Eddie Garcia is surprisingly funny as Captain Morales who likes to act like a dog while being whipped by his prison's head matron and has his second in command constantly following him around with a camera for any photo opportunity that may arise. His last dying words to the photographer being, "Take a picture while the lights still good."
The biggest revelation is the comedic timing of John Ashley who delivers the funniest line in the movie. Double crossed by the ladies and tied to a tree he releases this gem, “There was a time when I’d have let you piss in my face just to see where it came from, but now I hope I never see you again.” It's a shame he didn't do more comedic roles but now I can see the influence he must of had while producing the A-Team.
There are also some laughs to be had with minor characters such as Billingsley's incomprehensible side kick Punjab, an alcoholic Japanese WWII pilot and a boat captain missing both legs.
With the leading ladies, Cheri Caffaro, Gloria Hendry and Rosanna Ortiz, the humor is mostly generated through their foul mouthed tough as nails dialogue. Which brings me to my favourite element of Savage Sisters - the sex.
The raincoat crowd will be turned off by the lack of nudity but I think it's one of the most endearing qualities of Savage Sisters. The film plays out like one big burlesque strip tease. Private Parts are almost exposed throughout theentire film. Open shirts barely cling to the sides of breasts, the film cuts just as a bra is being snapped, a shirt is ripped barely above the nipple, soap suds cover a body in the most careful way, a topless catfight doesn't even offer a glimpse, Caffro's pants are ripped off while a guard blocks a view of her naughties, and objects in the foreground manage to block the payoff during every sex scene. Imagine the disappointment the peepers must of felt down on 42nd street.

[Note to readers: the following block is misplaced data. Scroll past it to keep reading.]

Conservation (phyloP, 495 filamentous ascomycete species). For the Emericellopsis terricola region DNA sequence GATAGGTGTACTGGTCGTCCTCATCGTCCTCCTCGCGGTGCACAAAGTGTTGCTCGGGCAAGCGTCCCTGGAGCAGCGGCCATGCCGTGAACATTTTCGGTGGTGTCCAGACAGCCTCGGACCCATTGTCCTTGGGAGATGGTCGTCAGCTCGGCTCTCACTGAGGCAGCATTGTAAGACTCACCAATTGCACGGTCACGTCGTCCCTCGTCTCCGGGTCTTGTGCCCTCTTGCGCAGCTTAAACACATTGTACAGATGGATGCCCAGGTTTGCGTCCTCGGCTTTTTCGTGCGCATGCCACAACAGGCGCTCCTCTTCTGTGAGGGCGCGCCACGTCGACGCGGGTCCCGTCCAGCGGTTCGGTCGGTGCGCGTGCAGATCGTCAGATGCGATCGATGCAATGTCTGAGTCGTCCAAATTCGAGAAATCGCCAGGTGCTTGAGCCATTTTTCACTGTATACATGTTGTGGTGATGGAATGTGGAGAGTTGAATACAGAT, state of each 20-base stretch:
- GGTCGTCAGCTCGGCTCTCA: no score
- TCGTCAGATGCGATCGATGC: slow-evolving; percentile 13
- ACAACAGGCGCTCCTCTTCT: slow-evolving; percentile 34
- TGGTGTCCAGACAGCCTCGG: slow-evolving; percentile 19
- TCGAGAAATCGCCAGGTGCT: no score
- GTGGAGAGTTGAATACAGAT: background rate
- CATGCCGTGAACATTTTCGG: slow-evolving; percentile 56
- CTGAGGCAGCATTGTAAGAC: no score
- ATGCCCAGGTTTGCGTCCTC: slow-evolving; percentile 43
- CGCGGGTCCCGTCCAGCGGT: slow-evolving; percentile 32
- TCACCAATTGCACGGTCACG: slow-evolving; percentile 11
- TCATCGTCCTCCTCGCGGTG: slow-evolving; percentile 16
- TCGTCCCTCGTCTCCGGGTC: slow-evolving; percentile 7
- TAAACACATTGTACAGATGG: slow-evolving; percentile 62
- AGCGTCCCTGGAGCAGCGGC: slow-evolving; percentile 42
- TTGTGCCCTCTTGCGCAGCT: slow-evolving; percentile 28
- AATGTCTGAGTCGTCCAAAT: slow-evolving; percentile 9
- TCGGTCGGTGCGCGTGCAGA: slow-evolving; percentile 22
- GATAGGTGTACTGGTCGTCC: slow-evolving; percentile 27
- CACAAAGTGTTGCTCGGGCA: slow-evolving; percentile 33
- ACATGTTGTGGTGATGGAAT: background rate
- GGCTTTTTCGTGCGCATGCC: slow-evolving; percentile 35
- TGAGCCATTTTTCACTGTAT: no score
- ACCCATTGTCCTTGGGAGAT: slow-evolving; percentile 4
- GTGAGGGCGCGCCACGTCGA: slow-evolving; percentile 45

There is a ton of bare flesh on display and towards the films conclusion the in joke is exposed with a strip tease that only reveals a side nipple shot. The final sequence has our heroines dressed as men not exposing as much as an ankle or wrist! While many will undoubtedly find this frustrating, I found the tease to be a brilliant twist on the cliches of the Filipino W.I.P. film.
Savage Sisters isn't all played for laughs and the script by Harry Corner and H. Franco Moon (sounds like someone moonlighting to me) is fully aware of the balancing act it must achieve for a good exploitation action film. There are plenty of bullets flying and barrels blowing up to get your beer cheer going.
John Ashley and Eddie Romero would make one more film together, the amazing hard-boiled action film Sudden Death (1977) starring Robert Conrad, Don Stroud and Vic Diaz. Seek it out.
For those who still feel cheated over the nudity, you can see every square inch of Cheri Caffaro in Ginger (1971), The Abductors (1972), Girls are for Loving (1973), and Too Hot to Handle (1977). Gloria Hendry can be had in Black Caesar (1973) and Rosanna Ortiz in Savage! (1973).
Savage Sisters has never receieved an official video release but the entire film can be streamed on YouTube by clicking here.